#WE_SPEAK 2013 Summer Advocacy Institute

#WE_SPEAK 2013 Summer Advocacy Institute
The WE SPEAK Summer Advocacy Institute graduated newly recruited members from the eight week program.  They were provided with the skills to mobilize peers to speak up and out on issues that put them at risk for HIV infection.  WE SPEAK members were trained on advocacy skills and techniques to create a campaign to engage their peers 
in their HIV prevention and advocacy efforts.   

YWCHAC Alumni coordinate the 2013 WE_SPEAK Summer Advocacy Institute
(L-R: Jody Adams, Sade Powell, Rocina Dalzell)

Upon completion of the Advocacy Institute, WE SPEAK members will spend the year working on issues and campaigns discussed during the Institute at weekly meetings held on Friday evenings during the academic year.



Friday, August 16, 2013

Participatory Action Research: Outreach Day 2013

Akeem, Kisma, Rachel, & Symone
New YWCHAC members collecting surveys  in Crown Heights, Brooklyn

OUTREACH DAY in NYC

The Outreach Day culminates 8 weeks of the WE SPEAK Summer Advocacy Institute.  Newly recruited YWCHAC members hit the 5 boroughs to collect surveys that they created using participatory action research to gather information about their neighborhoods.  The data collected will be used to further their new campaign-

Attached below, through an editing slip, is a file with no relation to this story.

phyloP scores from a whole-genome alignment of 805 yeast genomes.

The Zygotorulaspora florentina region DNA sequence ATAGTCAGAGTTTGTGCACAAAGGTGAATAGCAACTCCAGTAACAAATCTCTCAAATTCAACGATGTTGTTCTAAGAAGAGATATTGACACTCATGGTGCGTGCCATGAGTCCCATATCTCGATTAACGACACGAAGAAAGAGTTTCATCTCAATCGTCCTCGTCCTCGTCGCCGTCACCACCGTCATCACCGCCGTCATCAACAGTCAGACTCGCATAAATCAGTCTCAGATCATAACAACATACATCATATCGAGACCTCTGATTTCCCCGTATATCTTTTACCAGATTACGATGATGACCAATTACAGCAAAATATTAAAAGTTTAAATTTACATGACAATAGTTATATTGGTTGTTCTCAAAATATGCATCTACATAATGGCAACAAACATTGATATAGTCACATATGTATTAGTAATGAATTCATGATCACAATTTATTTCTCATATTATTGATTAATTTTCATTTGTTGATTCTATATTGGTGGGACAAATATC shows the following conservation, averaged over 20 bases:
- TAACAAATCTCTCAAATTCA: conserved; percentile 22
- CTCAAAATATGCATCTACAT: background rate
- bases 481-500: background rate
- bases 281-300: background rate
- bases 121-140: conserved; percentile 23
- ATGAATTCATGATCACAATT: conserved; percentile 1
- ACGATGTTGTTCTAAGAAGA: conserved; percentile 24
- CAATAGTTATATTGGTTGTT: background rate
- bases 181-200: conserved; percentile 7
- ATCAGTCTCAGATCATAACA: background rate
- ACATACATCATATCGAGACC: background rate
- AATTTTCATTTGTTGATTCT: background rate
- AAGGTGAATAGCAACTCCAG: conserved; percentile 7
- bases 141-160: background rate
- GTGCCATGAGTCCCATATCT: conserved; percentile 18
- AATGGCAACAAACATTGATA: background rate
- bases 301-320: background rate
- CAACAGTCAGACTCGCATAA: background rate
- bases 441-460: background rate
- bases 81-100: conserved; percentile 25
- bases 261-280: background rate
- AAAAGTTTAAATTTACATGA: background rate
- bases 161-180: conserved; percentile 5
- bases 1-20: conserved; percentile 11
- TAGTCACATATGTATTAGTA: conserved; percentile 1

#WE_SPEAK for Change!


Samantha B. with volunteer: T. Davis
#WE SPEAK:  Collecting surveys at Port Authority



“Through civic activism, the ideas and energy of young people can contribute meaningfully as they participate in community building, work toward social change, apply their leadership skills, and simultaneously gain access to services, supports and opportunities that facilitate their own development.”
Youth Leadership for Development
Innovation Center for Community and Youth Development

Wednesday, July 3, 2013

Huffington Post recognizes Sparks Nation: Announcing the Top 24 Under 24 Youth Changemakers: Youth Changemaker: Sadé Powell


Sadé, 19, is an outspoken young woman who has worked diligently to share HIV/AIDS prevention messages in her native city of New York, New York.